Understanding Your Legal Options When Your Child Is Injured by a Defective Toy

Has your child been severely harmed by a defective toy? She is not alone. Over 265,000 children are rushed to the emergency room each year for toy-related injuries, according to the U.S. Consumer Product Safety Commission (CPSC).

Toy manufacturing is a huge $20 billion industry in the United States and worth over $80 billion worldwide. The government provides rules and testing protocols that toy manufacturers must abide by so as not to produce harmful or dangerous products.

However, many of the thousands of new toys hit the market each year fall short of the federal safety standards. In fact, millions of toys are recalled each year for defects either in design or manufacture, including for issues such a choking hazards, chemicals and lead paint, and burn hazards.

Manufacturer’s Liability for Defective Toy-related Injuries

If your child has been injured by a defective toy, there’s no doubt that you’re angry and anxious to take legal measures. Fortunately, Georgia law provides you a means to hold negligent manufacturers’ responsible for the harm they’ve caused. You can file a product liability claim or lawsuit against the toy manufacturer and seek recovery for your and your child’s damages.

Firstly, though, it’s important to understand that not all toy-related injuries justify the claim. If your child only received a few bruises or scrapes, for instance, you likely won’t need to file a suit. You can instead just report the defect to the CPSC on saferproducts.gov.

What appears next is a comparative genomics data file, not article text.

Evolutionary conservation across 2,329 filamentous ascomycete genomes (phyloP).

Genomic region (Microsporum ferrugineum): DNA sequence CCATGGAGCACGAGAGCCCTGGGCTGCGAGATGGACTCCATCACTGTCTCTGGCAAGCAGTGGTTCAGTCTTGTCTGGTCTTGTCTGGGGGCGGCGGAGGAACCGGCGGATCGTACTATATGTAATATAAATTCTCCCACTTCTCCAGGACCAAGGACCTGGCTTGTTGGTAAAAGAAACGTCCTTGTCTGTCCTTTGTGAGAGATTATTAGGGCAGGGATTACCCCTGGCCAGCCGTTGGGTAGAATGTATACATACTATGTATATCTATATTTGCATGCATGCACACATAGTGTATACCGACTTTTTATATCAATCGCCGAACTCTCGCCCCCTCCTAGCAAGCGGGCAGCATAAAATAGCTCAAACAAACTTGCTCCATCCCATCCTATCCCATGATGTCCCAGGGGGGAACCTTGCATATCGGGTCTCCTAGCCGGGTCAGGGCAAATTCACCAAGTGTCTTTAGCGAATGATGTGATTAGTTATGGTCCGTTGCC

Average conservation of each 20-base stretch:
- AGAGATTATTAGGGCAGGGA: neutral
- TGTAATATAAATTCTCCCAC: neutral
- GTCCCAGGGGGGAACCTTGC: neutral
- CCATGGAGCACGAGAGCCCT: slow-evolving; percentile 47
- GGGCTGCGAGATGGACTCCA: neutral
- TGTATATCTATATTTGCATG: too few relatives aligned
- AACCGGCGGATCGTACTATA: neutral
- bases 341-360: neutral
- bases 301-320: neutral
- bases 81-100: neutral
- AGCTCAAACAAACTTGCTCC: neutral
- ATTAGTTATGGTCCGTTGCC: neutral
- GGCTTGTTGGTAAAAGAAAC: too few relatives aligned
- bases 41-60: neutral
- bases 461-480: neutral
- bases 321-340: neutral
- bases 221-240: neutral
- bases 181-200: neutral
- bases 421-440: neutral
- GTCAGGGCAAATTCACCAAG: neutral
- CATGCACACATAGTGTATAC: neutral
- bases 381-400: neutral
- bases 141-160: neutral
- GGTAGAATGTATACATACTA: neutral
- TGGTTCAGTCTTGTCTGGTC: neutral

Also, the law states that toy manufacturers are not “absolutely liable” for injuries caused by their products, but rather that they need only to exercise “reasonable care” in its design and manufacture. In other words, a manufacturer can’t possibly foresee every possible way an injury can occur with their toys. They can only be held accountable when they are negligent, and the toys were defective. For example, if a child is made with lead and a defective product wrongful death case results, the likelihood of the manufacturer being held liable is high.

Do you qualify to file a defective toy claim or lawsuit?

There are four essential elements that need to be present to have a viable case.

  • The toy was defective.
  • The manufacturer’s negligence is what caused the toy’s defect.
  • Your child was injured as a result of the error, i.e., he would not have suffered injury but for the defect.
  • Your child sustained compensable damages.

If the above elements are right in your case, you’ll want to speak to a lawyer straight away about how to take legal action. For assistance from a defective toy injury attorney in Georgia, call Jason R. Schultz at 404-474-0804 for a free consultation.